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Wintersmith (Tiffany Aching) Paperback – October 2, 2007
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"Oodles of dry wit, imagination and shrewdly observed characters."
-"Independent on Sunday"
From the Back Cover
When the Spirit of Winter takes a fancy to Tiffany Aching, he wants her to stay in his gleaming, frozen world. Forever. It will take the young witch's skill and cunning, as well as help from the legendary Granny Weatherwax and the irrepressible Wee Free Men, to survive until Spring. Because if Tiffany doesn't make it to Spring—
—Spring won't come.
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Tiffany has been training with 113-year old Miss Treason, who uses subtle “special effects” to impress people, when she is taken to witness the dark morris one night. The dance that welcomes the winter draws on Tiffany and she joins in, unfortunately she comes face to face with the Wintersmith—winter himself—and he falls in love with her believing she is the Summer Lady. The problem is as time progresses, Tiffany starts exhibiting traits of the Summer Lady while the Wintersmith believes to successfully woo her, he must become human. Unfortunately Miss Treason isn’t able to help Tiffany through things as she passes away and Tiffany goes to train with Nanny Ogg as well has help Annagramma figure out how to be an actual witch in taking over for Miss Treason. In the end, Tiffany realizes she has finish things with the Wintersmith with a kiss to finish the dance.
Throughout last several books in the Discworld series, Pratchett has delved into various themes that touch upon real world issues except in the Aching books. Like the previous two books of Tiffany’s subseries, Wintersmith focuses on characters, world-building, and plotting. Although a tad older Tiffany’s continued development is seen throughout, Pratchett spends time growing the character of Annagramma while also enhancing the reputation of Granny Weatherwax. Even though this is the 34th book in the series, Pratchett is still able to world-build the Disc with elemental forces and psychological dispositions of people in various parts which are different and also the same. And finally the plotting which was well executed writing that began with a bang then suddenly took you to the quiet beginning of the story and progressing steady as you waited to find out how Tiffany was going to “end the story”.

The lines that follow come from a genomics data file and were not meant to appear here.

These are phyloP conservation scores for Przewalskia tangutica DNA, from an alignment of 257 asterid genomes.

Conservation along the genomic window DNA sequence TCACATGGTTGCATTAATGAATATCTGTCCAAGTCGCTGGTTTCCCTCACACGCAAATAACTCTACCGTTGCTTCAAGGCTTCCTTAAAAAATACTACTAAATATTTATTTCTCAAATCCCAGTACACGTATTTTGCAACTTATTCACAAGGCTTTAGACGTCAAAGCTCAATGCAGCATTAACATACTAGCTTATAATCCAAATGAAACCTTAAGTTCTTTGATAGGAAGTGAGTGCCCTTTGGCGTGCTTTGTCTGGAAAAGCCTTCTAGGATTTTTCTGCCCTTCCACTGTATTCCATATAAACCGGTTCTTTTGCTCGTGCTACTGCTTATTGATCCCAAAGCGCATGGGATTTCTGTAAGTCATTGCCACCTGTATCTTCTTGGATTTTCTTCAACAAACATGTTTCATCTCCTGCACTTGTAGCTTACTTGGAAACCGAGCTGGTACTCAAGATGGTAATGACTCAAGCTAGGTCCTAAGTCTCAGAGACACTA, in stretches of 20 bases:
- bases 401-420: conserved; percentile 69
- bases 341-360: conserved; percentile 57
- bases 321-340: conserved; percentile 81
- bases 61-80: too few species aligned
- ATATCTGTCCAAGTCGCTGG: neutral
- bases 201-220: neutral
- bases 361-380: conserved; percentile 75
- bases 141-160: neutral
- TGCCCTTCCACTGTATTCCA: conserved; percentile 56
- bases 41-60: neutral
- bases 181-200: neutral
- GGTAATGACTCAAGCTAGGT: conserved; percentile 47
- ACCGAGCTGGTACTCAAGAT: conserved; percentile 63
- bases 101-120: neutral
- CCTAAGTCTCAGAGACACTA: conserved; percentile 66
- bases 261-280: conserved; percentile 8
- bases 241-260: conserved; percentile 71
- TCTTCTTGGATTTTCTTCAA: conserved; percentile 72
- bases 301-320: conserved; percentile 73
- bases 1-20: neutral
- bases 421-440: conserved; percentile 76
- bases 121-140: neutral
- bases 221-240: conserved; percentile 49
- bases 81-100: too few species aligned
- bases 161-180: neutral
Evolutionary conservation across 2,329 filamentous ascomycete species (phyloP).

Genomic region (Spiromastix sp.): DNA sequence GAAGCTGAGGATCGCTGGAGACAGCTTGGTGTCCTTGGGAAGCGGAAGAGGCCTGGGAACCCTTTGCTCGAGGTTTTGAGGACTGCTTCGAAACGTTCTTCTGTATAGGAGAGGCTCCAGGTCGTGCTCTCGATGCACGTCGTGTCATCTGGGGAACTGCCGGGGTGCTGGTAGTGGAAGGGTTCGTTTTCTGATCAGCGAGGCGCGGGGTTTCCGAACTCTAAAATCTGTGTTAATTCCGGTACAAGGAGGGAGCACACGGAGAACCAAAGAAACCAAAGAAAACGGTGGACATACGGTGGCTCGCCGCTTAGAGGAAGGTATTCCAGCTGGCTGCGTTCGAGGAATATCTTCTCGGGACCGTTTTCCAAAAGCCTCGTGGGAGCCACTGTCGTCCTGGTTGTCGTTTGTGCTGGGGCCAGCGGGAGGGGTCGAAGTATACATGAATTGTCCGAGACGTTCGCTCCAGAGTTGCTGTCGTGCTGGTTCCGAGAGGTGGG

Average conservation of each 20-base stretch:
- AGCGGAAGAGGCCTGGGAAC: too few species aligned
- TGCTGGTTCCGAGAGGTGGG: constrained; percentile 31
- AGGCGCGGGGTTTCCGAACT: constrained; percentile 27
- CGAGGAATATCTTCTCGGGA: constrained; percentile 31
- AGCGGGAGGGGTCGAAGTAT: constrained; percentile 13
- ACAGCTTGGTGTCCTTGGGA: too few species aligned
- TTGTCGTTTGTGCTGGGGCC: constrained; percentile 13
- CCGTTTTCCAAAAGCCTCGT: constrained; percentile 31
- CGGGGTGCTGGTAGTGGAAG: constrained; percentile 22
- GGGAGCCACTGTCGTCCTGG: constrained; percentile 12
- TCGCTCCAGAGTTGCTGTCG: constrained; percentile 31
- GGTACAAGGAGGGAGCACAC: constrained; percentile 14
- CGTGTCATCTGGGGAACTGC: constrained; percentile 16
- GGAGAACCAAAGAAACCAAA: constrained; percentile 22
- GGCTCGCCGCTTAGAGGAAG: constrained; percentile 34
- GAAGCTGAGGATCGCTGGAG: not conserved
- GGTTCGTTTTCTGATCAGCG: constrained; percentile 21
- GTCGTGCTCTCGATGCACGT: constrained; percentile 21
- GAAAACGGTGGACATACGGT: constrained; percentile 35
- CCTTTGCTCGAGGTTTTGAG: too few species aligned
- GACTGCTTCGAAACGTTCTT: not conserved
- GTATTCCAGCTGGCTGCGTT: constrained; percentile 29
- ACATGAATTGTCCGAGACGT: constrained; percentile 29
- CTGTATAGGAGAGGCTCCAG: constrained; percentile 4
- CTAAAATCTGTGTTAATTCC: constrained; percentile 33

The Tiffany Aching subseries is Pratchett giving young adults an introduction to the Disc with is interwoven strains of fantasy and humor. Wintersmith is a fun, easy read that gives even adults a fresh look at their favorite series.
Tiffany Aching is a Witch. Well, no, she doesn't actually cast hexes or curses or sell love potions or tell fortunes- and in fact few Witches on Discworld do any "real" magic at all. Mostly what they do is tend to their "flock"- usually a small rural village. They use herbals, "headology", give advice, help with the lambing, sit with the dead, visit the elderly, and so forth. Mind you, they do wear pointy hats and ride a broomstick now and then.
Tiffany has made a mistake- when invited to watch the Black Morris (performed at the start of Winter- and in all other ways the opposite of the Morris dance) she intervenes and takes the place of the Lady Of Summer who dances with the Wintersmith. This intrigues the Lord of Winter, who decides he now needs to become "human" and woo our young heroine. What's interesting here is that the "villain" is not in any way "evil"- he just makes some bad decisions out of ignorance- he thinks eternal Winter won't really be all that bad!
How Tiffany solves this problem as well as handling all her duties as a "Witch"- as well as growing up, it the crux of this delightful and often humorous book.